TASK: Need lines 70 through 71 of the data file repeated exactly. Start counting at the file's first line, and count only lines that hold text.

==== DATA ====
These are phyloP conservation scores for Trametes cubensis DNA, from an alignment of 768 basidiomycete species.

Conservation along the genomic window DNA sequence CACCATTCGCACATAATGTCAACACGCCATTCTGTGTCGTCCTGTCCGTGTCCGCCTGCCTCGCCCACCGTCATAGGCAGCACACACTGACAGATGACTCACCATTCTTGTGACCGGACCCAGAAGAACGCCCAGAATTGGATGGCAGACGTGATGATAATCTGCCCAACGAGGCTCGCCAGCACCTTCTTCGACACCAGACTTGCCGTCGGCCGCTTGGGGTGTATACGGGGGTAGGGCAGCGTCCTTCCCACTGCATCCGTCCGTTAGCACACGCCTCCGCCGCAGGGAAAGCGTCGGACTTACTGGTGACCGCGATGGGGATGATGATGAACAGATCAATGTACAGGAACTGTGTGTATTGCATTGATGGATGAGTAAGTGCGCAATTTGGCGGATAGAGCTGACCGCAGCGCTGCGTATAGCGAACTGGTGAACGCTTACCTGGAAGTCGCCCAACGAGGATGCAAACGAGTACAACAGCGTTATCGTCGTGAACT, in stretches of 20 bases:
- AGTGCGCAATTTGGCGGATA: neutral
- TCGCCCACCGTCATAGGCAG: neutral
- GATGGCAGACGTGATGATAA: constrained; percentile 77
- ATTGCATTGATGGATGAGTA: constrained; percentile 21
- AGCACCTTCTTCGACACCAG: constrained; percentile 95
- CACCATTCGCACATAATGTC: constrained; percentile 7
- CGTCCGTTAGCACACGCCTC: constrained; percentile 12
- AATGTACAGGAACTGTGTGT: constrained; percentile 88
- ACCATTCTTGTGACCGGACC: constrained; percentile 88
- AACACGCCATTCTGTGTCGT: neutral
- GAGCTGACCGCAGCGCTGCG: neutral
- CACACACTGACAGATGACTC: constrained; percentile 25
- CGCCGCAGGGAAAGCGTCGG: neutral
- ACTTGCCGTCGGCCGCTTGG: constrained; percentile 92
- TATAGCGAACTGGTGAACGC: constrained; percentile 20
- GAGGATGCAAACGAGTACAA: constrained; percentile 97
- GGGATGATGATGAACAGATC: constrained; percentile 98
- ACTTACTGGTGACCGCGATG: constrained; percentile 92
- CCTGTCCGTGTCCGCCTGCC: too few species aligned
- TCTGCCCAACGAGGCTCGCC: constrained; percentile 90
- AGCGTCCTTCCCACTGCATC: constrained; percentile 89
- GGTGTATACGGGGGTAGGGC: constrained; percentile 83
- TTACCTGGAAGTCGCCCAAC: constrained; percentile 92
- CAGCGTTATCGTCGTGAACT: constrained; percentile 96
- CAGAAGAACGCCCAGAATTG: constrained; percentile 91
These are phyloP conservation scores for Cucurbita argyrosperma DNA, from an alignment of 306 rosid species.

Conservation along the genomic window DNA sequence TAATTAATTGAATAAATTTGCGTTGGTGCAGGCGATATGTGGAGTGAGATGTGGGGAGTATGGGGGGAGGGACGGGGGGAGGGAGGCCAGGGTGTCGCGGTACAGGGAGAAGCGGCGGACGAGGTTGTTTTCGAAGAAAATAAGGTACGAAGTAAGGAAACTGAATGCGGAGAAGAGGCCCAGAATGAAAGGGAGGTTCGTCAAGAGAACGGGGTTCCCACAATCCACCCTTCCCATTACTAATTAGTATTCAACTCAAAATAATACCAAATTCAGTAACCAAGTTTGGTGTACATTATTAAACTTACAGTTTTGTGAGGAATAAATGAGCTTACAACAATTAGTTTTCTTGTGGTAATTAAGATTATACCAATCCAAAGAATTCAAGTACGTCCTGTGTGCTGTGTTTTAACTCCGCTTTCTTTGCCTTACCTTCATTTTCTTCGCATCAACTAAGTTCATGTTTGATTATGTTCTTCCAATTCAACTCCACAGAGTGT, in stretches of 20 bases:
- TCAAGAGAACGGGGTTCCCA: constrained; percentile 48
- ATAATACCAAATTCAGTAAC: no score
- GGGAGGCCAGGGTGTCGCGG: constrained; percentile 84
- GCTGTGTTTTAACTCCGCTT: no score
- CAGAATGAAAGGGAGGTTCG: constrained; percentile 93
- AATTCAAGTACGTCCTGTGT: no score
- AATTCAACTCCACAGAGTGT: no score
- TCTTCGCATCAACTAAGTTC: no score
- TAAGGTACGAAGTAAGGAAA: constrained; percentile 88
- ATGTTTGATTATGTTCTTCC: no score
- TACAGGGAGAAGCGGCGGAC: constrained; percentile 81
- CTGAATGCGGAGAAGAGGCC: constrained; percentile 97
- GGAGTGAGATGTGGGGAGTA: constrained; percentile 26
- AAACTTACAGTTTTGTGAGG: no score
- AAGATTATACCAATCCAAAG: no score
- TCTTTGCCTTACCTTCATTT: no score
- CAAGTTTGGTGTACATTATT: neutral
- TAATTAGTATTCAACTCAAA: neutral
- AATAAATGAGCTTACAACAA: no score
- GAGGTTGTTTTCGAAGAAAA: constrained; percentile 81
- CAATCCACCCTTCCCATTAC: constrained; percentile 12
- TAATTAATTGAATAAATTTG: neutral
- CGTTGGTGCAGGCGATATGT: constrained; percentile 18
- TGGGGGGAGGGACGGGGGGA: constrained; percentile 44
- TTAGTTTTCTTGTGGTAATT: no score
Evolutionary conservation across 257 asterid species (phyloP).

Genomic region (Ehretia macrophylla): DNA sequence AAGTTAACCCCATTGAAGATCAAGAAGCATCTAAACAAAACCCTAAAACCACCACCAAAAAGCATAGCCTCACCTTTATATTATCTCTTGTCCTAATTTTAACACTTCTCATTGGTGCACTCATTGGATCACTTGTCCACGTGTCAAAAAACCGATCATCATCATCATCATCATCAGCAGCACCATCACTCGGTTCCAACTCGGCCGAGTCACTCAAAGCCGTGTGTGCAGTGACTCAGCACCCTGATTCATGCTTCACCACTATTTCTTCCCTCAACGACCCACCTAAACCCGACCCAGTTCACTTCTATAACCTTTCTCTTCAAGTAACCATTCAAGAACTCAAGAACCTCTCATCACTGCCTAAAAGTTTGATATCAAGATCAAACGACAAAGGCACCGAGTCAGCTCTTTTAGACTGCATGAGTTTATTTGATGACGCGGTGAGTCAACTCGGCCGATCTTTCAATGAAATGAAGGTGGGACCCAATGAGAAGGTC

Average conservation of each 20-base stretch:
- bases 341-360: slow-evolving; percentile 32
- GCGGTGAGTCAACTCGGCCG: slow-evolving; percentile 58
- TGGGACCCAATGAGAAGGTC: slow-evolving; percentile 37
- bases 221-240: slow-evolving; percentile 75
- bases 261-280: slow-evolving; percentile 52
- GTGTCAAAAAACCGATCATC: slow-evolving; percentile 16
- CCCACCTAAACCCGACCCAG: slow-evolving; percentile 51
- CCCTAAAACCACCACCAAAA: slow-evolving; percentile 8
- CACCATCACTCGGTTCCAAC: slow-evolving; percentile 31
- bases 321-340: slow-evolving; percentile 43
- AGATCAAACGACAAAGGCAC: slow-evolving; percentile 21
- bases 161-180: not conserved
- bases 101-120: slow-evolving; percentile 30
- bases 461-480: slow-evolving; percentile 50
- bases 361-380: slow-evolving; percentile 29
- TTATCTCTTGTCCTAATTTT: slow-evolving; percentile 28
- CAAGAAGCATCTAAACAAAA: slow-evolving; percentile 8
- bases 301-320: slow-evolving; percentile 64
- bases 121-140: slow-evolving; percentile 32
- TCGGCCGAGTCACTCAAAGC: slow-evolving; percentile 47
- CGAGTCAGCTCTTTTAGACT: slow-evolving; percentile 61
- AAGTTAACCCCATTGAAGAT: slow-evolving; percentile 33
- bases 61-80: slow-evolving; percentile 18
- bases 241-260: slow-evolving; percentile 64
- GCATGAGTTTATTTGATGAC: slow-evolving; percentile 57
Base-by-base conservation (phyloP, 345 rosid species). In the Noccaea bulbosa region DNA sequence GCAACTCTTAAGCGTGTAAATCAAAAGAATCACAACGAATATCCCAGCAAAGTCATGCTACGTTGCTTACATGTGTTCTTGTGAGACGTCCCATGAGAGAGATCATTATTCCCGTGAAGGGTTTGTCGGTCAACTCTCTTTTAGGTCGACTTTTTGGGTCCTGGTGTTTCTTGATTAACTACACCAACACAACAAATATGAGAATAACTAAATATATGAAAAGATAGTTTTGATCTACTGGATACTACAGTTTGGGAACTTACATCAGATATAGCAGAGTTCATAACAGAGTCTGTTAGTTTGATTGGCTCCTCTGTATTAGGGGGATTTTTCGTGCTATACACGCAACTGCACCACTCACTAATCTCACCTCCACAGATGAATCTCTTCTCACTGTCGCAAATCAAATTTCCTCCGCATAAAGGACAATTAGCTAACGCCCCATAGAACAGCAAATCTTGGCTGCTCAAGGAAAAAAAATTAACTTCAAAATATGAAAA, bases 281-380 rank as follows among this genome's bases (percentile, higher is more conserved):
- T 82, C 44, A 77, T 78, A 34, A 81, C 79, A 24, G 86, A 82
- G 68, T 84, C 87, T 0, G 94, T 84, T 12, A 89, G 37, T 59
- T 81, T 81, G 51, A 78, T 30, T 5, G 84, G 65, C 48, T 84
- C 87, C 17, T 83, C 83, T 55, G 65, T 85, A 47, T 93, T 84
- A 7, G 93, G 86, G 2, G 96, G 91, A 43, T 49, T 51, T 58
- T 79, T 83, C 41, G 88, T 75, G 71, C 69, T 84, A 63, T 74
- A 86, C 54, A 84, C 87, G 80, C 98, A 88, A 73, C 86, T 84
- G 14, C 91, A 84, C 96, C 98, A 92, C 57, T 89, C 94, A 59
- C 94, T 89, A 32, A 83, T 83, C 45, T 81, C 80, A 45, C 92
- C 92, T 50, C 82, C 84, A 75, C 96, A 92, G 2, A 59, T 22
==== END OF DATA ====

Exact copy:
- bases 101-120: slow-evolving; percentile 30
- bases 461-480: slow-evolving; percentile 50